The reality is that although technology can be wonderful, it has also made people’s day-to-day lives busier. Clubs that are thriving today recognize that many people simply don’t have the time to methodically learn all of the technical aspects of the hobby the way that veteran modelers have always sought to do. Heck, many people today don’t even have a dedicated place to work on their airplanes!

Rather than trying to return to the old ways, successful clubs today are open to all types of flying. They support the fact that the only/best option for many people is to fly mainly ready-to-fly setups that are easy to store and transport.

I know of several clubs that attribute a large part of their decline to ready-to-fly park flyers and helicopters, which make it easier for people to fly close to home. The existence of low-cost, easy-to-fly aircraft has made it much easier for people to get into the hobby, and more people fly RC models today than ever before. That means that the pool of potential members for clubs to draw from has never been larger.

When people reach the limits of what they can do with their simple park flyers, most will start looking at larger, more capable airplanes that can handle more wind, and therefore need to find larger flying fields. It’s the same as people saying to me that because it’s becoming easier for people to teach themselves, there will no longer be a need for an RC flight school. In reality, interest in the school has tripled in recent years, thanks in part to more people entering the hobby.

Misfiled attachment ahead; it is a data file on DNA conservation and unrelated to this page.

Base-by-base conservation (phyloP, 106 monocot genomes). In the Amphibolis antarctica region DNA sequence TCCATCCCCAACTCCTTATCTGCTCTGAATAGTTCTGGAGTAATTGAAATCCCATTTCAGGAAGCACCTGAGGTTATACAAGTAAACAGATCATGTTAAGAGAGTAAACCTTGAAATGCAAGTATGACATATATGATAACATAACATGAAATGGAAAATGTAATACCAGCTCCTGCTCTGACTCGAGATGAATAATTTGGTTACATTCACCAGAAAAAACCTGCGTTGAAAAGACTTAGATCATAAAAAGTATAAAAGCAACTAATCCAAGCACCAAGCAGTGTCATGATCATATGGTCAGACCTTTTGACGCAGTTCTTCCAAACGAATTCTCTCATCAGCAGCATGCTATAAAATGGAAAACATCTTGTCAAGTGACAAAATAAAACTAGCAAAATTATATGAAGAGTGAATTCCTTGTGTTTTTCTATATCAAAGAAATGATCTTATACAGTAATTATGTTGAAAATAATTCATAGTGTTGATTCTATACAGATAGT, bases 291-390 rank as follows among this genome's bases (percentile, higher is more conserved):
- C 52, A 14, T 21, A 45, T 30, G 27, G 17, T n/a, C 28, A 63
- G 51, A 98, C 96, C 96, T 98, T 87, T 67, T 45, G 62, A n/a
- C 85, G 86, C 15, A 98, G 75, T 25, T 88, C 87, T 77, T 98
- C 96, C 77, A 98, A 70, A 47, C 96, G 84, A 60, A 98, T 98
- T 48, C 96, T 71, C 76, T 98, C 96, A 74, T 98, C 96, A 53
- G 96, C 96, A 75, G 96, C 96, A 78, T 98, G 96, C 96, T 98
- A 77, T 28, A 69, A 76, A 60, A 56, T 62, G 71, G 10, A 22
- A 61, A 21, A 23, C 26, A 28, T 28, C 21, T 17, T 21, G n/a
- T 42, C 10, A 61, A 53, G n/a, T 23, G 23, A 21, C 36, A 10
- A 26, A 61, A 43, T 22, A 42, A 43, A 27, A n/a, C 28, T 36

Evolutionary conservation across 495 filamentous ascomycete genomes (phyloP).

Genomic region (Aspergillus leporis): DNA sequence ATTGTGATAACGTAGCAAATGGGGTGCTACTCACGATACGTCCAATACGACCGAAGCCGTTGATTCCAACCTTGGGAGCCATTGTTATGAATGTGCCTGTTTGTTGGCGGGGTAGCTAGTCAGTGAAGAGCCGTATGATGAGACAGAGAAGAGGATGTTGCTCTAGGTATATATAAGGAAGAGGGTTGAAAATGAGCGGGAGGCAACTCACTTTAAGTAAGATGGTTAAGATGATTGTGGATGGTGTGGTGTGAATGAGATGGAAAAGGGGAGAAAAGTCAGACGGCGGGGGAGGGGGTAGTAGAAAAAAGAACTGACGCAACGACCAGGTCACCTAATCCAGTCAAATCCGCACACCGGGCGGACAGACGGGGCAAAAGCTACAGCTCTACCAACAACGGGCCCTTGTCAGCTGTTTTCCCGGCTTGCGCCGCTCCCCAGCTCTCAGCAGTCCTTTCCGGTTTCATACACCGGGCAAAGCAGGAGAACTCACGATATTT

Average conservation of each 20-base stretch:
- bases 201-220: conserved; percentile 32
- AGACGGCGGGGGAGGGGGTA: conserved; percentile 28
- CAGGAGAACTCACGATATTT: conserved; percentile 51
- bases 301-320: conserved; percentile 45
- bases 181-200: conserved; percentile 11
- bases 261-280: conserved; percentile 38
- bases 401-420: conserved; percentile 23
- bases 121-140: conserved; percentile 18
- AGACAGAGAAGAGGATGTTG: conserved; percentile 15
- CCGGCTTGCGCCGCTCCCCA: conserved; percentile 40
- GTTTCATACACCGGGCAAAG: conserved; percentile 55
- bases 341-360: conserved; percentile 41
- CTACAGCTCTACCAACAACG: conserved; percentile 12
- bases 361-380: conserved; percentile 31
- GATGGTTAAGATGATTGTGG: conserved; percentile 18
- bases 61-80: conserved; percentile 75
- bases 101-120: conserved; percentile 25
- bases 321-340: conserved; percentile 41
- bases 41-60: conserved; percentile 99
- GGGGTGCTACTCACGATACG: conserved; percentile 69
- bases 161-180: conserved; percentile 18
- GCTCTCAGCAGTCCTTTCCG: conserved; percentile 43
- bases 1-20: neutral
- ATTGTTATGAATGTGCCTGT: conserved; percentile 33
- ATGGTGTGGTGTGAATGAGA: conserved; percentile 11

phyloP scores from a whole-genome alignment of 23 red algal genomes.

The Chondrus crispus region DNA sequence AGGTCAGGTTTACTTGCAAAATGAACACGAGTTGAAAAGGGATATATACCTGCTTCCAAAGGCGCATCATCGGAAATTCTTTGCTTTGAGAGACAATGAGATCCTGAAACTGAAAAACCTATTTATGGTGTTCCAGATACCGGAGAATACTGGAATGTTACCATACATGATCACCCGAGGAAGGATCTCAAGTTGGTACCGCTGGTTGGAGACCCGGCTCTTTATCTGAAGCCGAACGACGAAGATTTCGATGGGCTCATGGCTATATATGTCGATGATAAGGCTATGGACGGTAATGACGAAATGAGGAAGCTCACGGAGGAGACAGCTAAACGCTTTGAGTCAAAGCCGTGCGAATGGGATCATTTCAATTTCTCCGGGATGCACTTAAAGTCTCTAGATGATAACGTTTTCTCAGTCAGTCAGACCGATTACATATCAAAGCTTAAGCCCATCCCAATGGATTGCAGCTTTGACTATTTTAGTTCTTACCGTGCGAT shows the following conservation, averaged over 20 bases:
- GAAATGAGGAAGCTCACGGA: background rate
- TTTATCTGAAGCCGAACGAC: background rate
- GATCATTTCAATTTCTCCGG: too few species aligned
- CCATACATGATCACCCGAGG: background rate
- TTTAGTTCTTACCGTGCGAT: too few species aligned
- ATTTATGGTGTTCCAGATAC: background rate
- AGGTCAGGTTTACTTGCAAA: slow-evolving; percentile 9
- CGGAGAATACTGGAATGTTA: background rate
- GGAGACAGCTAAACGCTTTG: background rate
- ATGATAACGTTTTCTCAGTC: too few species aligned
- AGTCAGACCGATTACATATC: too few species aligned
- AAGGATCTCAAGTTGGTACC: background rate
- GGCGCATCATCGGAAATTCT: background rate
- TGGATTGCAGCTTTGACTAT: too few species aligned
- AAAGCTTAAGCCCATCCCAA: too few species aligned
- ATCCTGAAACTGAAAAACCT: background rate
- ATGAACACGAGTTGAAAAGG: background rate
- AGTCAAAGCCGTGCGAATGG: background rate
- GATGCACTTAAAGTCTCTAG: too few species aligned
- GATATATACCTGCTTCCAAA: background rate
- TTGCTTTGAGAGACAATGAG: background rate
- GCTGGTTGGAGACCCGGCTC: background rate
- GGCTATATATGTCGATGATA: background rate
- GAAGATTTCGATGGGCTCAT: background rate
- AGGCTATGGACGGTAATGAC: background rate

Rather than eliminating the need for clubs, park flyers often help stem the membership decline and make it easier for more fliers to get stick time. Although it might appear to veteran members that park flyers are contributing to declining club participation, it is more likely that those clubs simply don’t offer much more than what fliers have access to closer to home.





5. Although I’m a 3-D pilot, it is easy to see that another contributor to club members losing interest in flying is the tendency of 3-D pilots to encourage those around them, no matter what their abilities, to purchase 3-D airplanes and equipment. Additionally, much of what people read and see online is also aimed at enticing pilots to pursue 3-D.